In summary

  • Swinburne researchers will lead the world-first trial to evaluate whether patients can drive safely while on prescribed medical cannabis
  • The Victorian Government has allocated $4.9 million of funding towards the 18-month trial
  • The trial is a huge step for medical cannabis users in Victoria, with usage surging by 700% over the past two years

Swinburne University of Technology is spearheading a world-first trial to evaluate whether patients can drive safely while on prescribed medical cannabis in Melbourne, Australia. 

The Victorian Government has announced Swinburne as its official research partner, investing $4.9 million to investigate the effects of medical cannabis on people’s driving performance within a controlled track trial.  

Currently, Victorian law prohibits driving with any detectable THC (the active compound in medical cannabis) in a patient’s system, which can remain present for several days after use. 

With medical cannabis usage in Victoria surging by 700% over the past two years, the global evidence regarding THC's influence on driving remains limited.

Lead Researcher from Swinburne University of Technology's Drugs and Driving Research Unit, Professor Luke Downey, says it’s a pioneering study.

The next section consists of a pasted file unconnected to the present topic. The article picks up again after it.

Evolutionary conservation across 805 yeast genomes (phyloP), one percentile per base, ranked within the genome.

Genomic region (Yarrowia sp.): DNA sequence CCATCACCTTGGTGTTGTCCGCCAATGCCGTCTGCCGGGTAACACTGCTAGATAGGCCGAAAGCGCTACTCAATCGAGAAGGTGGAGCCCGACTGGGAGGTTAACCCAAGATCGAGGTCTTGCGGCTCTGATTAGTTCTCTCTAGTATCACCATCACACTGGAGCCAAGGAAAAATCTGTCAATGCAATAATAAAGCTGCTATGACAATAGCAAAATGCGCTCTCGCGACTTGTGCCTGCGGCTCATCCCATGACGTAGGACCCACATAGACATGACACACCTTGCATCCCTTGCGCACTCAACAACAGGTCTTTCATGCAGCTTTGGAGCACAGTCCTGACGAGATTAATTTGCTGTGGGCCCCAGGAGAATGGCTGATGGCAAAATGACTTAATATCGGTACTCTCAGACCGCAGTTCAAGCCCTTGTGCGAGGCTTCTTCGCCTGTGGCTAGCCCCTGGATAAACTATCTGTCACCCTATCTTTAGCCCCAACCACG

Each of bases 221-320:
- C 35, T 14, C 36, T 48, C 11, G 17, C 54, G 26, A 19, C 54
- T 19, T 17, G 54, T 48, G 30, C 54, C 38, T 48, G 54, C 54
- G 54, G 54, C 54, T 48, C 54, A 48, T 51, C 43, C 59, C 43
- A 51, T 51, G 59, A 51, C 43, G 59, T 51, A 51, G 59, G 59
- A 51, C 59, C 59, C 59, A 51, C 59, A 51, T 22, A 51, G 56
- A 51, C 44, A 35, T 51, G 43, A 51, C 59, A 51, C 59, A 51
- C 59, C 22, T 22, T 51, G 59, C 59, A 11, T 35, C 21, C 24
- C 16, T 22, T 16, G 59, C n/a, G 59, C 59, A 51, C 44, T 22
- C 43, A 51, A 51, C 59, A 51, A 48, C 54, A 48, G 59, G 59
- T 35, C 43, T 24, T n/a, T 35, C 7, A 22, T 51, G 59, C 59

“We’re excited to be leading this world first on-track evaluation of the impact of medical cannabis on driving performance, and we support the Victorian Government’s commitment to evidence-based policy for road safety.”  

Trial to replicate real-world driving conditions

Funded by a $4.9 million allocation from the Victorian Budget 2024/25, the historic trial will span across 18-months.

The study will replicate real-world driving conditions on a closed-circuit track, while researchers assess participants' handling of distractions and driving performance, including steering, braking, and speed control.

Swinburne researcher Dr Thomas Arkell says it's important to finally test how medical cannabis effects driving in a real-life scenario.

"When it comes to making policy decisions, you need to know that evidence is robust and applicable as it can be to a real-world environment," he said.

“We know very little about medical cannabis. We have quite a bit of research looking at cannabis generally, but we’re looking at the same plant and compound used for very different reasons and in very different amounts.”

To qualify, participants must have been prescribed medicinal cannabis for sleep disorders, chronic pain, or mental health conditions for at least six months. Eligible participants will then undergo comprehensive pre and post-drive drug impairment screenings.

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